Of course, user-generated tags aren’t perfect – if I’m listening to a stream of music tagged with the words ‘Arabic’, and then some retard has tagged some Jamaican reggae with ‘Arabic’, this will completely disrupt my experience of listening to that particular stream. Likewise, I might like to listen to The Books or Maximilian Hecker after a break-up, whereas someone else might like to listen to Celine Dion. You can’t encode emotion, after all – so questions arise as to how useful this method of classification actually is. Many journal entries on Last.fm are simply slagging off other users for instances of poor tagging, while there are groups called things like ‘Get Your Damn Tags Right’, where exemplary taggers can discuss the worst tags they’ve ever seen, and suggest ways to help others improve the quality of their tags.
There’s the thing, you see, that makes Last.fm and other community-driven sites so addictive – the social networking aspect. Last.fm presents users with a list of their ‘neighbors’ – people listening to similar music to your own – and then generates recommendations for you based on stuff they’ve heard that you haven’t played yet. If I’ve been listening to a lot of Kim Hiorthoy, it’s quite possible that I’ll like the 8-bit brilliance of Finnish computer musician Puola, suggests Last.fm – and it’s right.
If I check out my neighbor LeightonJ’s profile, I’ll see he’s been listening to a lot of the same shit as me (DFA 1979, Lo-Fi-Fnk, Jackson and His Computer Band, Peter Bjorn and John, Numbers and Casiotone for the Painfully Alone, in this case), I might put on his radio and start listening to his tracks, thereby discovering the klezmer / Balkan brass music of 19-year-old Brooklyn solo artist ‘Beirut’ – and so on.
I’ll also probably develop a bit of a boner for LeightonJ. Who, I’ll wonder, is this 20-year-old UK male with the awesome taste? If he’s linked to his Myspace, maybe I’ll check that out, see what he looks like. His playlist will subtly start to influence mine. I’ve never met or spoken to LeightonJ, even on the internet, but he’s had an effect on my life, and that makes me wonder about him.
not a dating site
This is what Web 2.0 (a term used to describe second-generation web applications, usually tag-driven and collaborative) is all about: a feeling of closeness with other users of the internet. The days when people hid behind assumed identities and funny-sounding names on the net are receding. The gap between the online self and the offline self is becoming increasingly blurred, the internet now more frequently used as mirror rather than mask.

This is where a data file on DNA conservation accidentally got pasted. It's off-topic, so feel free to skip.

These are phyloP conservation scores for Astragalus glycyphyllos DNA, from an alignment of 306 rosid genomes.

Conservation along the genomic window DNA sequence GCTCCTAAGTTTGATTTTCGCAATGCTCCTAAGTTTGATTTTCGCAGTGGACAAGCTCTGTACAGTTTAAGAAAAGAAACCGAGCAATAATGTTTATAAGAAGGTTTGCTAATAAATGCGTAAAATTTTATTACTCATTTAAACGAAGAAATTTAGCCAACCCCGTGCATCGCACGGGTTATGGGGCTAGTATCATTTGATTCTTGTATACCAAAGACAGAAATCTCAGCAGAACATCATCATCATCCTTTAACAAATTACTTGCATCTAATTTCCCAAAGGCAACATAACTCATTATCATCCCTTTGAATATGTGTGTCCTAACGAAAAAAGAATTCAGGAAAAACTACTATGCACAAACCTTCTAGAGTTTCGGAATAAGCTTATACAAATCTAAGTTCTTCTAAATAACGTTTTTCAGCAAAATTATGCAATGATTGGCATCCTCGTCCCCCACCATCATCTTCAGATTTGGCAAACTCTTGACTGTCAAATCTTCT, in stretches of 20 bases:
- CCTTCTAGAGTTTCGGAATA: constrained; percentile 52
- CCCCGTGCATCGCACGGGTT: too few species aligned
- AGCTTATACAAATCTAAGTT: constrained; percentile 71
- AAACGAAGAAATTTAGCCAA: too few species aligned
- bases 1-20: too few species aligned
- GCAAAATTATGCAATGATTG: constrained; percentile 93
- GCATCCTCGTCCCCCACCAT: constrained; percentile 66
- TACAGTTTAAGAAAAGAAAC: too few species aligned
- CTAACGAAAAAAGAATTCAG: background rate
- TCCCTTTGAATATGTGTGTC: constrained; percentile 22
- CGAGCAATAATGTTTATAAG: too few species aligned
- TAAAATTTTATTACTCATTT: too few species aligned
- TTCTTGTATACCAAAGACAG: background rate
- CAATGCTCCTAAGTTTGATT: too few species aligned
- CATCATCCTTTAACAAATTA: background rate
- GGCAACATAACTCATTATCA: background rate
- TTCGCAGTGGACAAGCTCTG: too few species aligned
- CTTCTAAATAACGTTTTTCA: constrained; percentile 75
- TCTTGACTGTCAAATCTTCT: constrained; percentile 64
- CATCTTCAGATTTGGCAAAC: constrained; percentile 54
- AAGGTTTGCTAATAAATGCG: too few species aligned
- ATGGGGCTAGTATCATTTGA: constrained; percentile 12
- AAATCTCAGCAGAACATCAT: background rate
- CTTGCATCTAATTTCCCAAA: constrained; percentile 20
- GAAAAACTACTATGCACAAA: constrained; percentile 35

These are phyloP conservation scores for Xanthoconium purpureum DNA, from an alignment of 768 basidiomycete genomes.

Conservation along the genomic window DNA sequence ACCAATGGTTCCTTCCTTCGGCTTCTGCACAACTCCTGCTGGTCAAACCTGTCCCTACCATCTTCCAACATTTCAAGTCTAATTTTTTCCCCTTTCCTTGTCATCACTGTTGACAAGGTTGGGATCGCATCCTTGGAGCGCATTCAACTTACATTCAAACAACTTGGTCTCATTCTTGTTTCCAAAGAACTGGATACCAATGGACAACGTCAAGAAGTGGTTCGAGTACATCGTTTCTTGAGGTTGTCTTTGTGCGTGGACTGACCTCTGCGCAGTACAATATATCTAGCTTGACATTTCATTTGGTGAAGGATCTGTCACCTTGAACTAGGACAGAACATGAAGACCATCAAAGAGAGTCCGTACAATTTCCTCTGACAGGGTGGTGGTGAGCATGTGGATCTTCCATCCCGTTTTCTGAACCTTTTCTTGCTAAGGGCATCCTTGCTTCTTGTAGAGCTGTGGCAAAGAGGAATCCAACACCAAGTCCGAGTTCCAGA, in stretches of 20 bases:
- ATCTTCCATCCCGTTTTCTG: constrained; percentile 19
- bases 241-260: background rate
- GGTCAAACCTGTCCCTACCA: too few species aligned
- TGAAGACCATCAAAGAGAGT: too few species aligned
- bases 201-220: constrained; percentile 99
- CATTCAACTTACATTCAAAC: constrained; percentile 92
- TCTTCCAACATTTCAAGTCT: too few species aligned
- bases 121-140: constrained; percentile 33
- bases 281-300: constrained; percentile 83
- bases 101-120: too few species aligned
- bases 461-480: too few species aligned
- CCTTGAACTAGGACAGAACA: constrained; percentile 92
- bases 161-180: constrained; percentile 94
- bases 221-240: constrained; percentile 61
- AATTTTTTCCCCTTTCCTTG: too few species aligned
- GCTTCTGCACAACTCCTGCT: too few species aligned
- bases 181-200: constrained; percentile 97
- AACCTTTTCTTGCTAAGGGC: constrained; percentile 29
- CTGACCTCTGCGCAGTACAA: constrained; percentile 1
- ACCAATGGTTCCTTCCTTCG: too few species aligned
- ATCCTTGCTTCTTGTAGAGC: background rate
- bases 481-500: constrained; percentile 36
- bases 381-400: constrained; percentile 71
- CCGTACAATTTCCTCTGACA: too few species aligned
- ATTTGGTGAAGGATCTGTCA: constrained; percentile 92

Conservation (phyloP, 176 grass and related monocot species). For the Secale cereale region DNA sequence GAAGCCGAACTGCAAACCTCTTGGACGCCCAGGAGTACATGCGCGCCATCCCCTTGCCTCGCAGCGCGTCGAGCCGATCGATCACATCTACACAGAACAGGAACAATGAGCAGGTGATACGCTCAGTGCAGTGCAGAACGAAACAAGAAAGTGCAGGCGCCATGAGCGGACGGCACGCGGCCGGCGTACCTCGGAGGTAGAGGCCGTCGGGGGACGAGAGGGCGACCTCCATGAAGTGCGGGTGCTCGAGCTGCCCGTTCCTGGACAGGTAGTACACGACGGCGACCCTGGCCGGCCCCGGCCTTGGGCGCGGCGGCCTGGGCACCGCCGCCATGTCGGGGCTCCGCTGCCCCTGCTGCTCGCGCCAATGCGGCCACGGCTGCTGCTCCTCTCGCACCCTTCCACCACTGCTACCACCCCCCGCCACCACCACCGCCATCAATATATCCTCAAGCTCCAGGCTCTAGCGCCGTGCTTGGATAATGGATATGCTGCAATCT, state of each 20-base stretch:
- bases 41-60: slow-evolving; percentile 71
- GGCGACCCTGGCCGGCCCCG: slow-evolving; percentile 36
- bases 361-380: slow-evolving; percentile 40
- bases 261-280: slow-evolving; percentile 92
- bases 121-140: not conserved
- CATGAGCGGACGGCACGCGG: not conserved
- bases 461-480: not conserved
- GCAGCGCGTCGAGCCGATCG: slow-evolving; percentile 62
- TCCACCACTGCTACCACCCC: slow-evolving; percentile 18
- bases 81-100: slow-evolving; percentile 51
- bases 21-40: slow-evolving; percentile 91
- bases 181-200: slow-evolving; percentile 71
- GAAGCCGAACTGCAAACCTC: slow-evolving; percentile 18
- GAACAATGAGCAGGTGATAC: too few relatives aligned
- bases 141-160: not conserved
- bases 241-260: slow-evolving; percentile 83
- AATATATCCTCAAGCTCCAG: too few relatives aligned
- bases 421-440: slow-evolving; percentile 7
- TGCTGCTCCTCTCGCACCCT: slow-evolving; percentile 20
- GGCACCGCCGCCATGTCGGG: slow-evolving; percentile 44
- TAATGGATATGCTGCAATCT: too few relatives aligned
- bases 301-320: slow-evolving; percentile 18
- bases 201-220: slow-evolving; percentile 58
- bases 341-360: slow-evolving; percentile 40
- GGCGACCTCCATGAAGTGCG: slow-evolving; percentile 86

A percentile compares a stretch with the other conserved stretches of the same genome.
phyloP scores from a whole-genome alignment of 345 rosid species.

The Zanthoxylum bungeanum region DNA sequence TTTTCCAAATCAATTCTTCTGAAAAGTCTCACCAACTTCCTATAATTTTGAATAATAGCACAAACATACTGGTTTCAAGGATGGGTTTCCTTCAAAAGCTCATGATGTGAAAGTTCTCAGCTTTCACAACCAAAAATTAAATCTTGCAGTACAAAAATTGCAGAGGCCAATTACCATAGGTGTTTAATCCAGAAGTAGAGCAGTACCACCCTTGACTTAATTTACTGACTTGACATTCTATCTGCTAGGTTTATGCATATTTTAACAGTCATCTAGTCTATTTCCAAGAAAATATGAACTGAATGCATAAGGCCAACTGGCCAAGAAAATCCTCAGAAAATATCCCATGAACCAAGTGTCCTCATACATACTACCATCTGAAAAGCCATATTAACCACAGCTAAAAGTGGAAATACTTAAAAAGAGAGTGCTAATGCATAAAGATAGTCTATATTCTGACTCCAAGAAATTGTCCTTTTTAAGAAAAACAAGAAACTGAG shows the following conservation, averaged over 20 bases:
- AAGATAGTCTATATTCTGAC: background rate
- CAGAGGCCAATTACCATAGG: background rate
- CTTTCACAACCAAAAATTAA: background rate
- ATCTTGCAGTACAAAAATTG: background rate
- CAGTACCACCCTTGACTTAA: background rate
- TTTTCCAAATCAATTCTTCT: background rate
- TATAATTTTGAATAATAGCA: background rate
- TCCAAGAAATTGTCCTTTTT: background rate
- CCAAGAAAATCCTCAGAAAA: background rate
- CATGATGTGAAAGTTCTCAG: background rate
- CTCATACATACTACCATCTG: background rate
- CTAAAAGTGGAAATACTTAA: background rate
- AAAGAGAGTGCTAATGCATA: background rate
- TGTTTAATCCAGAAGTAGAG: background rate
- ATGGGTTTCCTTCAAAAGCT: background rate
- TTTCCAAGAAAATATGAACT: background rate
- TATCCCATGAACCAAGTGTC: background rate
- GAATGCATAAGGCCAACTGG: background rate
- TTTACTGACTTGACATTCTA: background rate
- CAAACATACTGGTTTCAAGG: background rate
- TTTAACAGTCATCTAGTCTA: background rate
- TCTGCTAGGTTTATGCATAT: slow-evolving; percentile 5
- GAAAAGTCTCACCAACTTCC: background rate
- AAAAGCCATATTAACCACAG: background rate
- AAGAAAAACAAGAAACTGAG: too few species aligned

Online friends and acquaintances are no longer anonymous users hidden behind a keyboard – we can see the world through their eyes on Flickr, share their social lives on Myspace, listen to their music on Last.fm. And music, of course, is linked to emotional states – so Last.fm users aren’t just sharing info about their favourite bands; they’re providing a picture of their interior worlds and state of mind.
‘Nowadays’, says Martin, attempting to sum up the appeal and massive popularity of Last.fm, ‘everything is available, so the question is how to find what’s relevant to you. This is where Last.fm is useful. New records, new bands, new labels – everything’s based on specific, targeted, personal recommendations. Maybe you want to find someone who listens to a certain combination of music – say, S Club 7 and My Bloody Valentine. There are one or two people who listen to this combination of artists.'
'Last.fm’s not a dating site, of course – but just as you’re more likely to meet someone you get on with at the concert of one of your favourite musicians rather than in the street, so too are you more likely to find like-minded people on Last.fm. Everything that exists in the world of music can be reflected on Last.fm.’
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